Finding Hope in the Final Hours of the Doha Climate Conference

To be clear, we are still barreling down the highway to a dangerously warming world. But in the wee hours of the final night's negotiations I asked delegates whether they found any reason to be optimistic about the future as a result of their time in Doha.
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"What gives you hope? This is a question I'm often asked these days. And what I've come to realize is that being hopeful, in the face of so much bad news about climate change, is not something that just happens -- at least not to me. It's not a passive process, but an active one. Hope isn't something I have, it's something I have to go out and find."

These were the opening lines of a speech I delivered at the Momentum for Change awards ceremony in Doha last Tuesday, which celebrated innovative work on the ground to address climate change. But now that this year's climate conference is over, driven nearly to the brink of collapse by a process awash with OPEC influence, they bear repeating.

To be clear, we are still barreling down the highway to a dangerously warming world. Nothing happened in Doha which could even remotely be thought of as hitting the brakes, and the U.S. was roundly criticised for blocking key agreements despite President Obama's election night hint of a new-found sense of urgency.. But in the wee hours of the final night's negotiations, as prospects for an outcome were looking grim, I asked a number of seasoned delegates whether they found any reason to be optimistic about the future as a result of their time in Doha.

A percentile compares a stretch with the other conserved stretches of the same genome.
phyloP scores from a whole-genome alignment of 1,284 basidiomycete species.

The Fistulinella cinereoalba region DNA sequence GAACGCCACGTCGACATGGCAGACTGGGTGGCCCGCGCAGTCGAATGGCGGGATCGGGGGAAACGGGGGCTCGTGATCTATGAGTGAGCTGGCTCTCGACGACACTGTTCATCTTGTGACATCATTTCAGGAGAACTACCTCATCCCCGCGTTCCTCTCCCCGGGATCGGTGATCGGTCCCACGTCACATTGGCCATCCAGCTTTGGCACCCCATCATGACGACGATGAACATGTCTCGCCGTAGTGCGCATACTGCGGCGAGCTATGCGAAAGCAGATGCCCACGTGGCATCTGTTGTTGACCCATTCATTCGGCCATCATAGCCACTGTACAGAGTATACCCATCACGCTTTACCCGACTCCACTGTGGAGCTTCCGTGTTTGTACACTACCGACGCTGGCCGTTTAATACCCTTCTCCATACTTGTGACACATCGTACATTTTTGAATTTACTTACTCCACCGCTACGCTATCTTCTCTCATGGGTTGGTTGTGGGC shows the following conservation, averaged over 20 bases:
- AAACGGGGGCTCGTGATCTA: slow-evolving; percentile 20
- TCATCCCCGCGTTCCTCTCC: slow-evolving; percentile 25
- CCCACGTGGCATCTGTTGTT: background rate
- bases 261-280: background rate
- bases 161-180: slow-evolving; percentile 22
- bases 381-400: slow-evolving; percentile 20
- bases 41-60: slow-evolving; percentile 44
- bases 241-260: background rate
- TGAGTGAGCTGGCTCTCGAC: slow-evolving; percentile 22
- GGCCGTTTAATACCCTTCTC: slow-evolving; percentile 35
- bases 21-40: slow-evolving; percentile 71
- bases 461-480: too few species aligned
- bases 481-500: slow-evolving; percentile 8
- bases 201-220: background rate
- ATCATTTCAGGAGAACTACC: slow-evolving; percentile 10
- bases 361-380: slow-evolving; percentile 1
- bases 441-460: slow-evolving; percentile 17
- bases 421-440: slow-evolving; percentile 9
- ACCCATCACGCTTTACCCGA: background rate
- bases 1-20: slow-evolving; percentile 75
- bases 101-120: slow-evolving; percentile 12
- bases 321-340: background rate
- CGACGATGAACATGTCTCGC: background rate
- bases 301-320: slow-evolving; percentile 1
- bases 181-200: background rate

2012-12-07-Youthdelegatephillipinescop18ccadoptanegotiatortcktcktck.jpgYouth delegate from the Philippines. Creative Commons: Adopt-a-Negotiator, 2012

Here are the five answers I heard most often:

  1. First off, a bit of light relief. When I put my question to Alden Meyer of the Union of Concerned Scientists, he quipped "yes -- the prospect of not seeing "Lord" Monckton here anymore." The "potty peer" as he's known at home in the UK had been traipsing around the convention center looking like an extra from Lawrence of Arabia. But he was expelled and permanently banned from all future United Nations climate conferences for impersonating Myanmar and taking the floor. Watching him get booed out of the room by negotiators and observers alike, I was reminded that here, no one questions the scientific consensus that climate change is happening, that humans are causing it, and that it is extremely dangerous.

  • Nearly everyone I spoke to mentioned the active participation of youth delegations, and in particular the newly formed Arab Youth Climate Movement (AYCM), as a real source of inspiration. My collaboration with the tcktcktck Adopt-a-Negotiator team was certainly a high point for me. In the meantime,'s announcement of a global PowerShift event is exactly the sort of thing we'll need (a hundred times over) to get youth fired up back home.